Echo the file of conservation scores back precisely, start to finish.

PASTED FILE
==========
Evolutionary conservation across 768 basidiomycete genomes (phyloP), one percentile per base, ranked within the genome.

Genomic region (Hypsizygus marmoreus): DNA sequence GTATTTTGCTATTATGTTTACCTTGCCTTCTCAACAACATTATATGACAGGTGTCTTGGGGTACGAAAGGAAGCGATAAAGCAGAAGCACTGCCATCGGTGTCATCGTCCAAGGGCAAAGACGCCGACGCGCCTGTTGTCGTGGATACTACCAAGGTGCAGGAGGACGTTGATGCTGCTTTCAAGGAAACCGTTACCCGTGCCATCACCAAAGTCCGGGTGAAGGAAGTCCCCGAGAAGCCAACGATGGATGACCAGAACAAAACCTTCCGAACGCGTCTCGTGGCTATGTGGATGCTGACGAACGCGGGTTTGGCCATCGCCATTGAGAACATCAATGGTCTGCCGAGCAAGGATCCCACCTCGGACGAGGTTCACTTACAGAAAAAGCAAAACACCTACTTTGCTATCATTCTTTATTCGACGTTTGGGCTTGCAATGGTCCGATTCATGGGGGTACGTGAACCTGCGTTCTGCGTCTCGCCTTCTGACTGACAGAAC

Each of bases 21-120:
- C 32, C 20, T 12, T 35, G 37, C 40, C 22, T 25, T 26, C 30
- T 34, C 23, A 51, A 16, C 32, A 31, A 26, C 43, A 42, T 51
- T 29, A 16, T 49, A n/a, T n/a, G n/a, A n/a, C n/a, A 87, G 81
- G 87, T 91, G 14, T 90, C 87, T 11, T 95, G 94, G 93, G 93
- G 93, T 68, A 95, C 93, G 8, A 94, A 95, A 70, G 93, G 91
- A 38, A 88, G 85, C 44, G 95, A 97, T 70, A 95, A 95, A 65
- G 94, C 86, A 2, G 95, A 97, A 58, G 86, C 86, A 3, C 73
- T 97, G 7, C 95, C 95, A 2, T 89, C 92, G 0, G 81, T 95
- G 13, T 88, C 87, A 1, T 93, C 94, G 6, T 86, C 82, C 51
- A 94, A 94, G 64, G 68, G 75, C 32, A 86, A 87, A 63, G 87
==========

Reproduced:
Evolutionary conservation across 768 basidiomycete genomes (phyloP), one percentile per base, ranked within the genome.

Genomic region (Hypsizygus marmoreus): DNA sequence GTATTTTGCTATTATGTTTACCTTGCCTTCTCAACAACATTATATGACAGGTGTCTTGGGGTACGAAAGGAAGCGATAAAGCAGAAGCACTGCCATCGGTGTCATCGTCCAAGGGCAAAGACGCCGACGCGCCTGTTGTCGTGGATACTACCAAGGTGCAGGAGGACGTTGATGCTGCTTTCAAGGAAACCGTTACCCGTGCCATCACCAAAGTCCGGGTGAAGGAAGTCCCCGAGAAGCCAACGATGGATGACCAGAACAAAACCTTCCGAACGCGTCTCGTGGCTATGTGGATGCTGACGAACGCGGGTTTGGCCATCGCCATTGAGAACATCAATGGTCTGCCGAGCAAGGATCCCACCTCGGACGAGGTTCACTTACAGAAAAAGCAAAACACCTACTTTGCTATCATTCTTTATTCGACGTTTGGGCTTGCAATGGTCCGATTCATGGGGGTACGTGAACCTGCGTTCTGCGTCTCGCCTTCTGACTGACAGAAC

Each of bases 21-120:
- C 32, C 20, T 12, T 35, G 37, C 40, C 22, T 25, T 26, C 30
- T 34, C 23, A 51, A 16, C 32, A 31, A 26, C 43, A 42, T 51
- T 29, A 16, T 49, A n/a, T n/a, G n/a, A n/a, C n/a, A 87, G 81
- G 87, T 91, G 14, T 90, C 87, T 11, T 95, G 94, G 93, G 93
- G 93, T 68, A 95, C 93, G 8, A 94, A 95, A 70, G 93, G 91
- A 38, A 88, G 85, C 44, G 95, A 97, T 70, A 95, A 95, A 65
- G 94, C 86, A 2, G 95, A 97, A 58, G 86, C 86, A 3, C 73
- T 97, G 7, C 95, C 95, A 2, T 89, C 92, G 0, G 81, T 95
- G 13, T 88, C 87, A 1, T 93, C 94, G 6, T 86, C 82, C 51
- A 94, A 94, G 64, G 68, G 75, C 32, A 86, A 87, A 63, G 87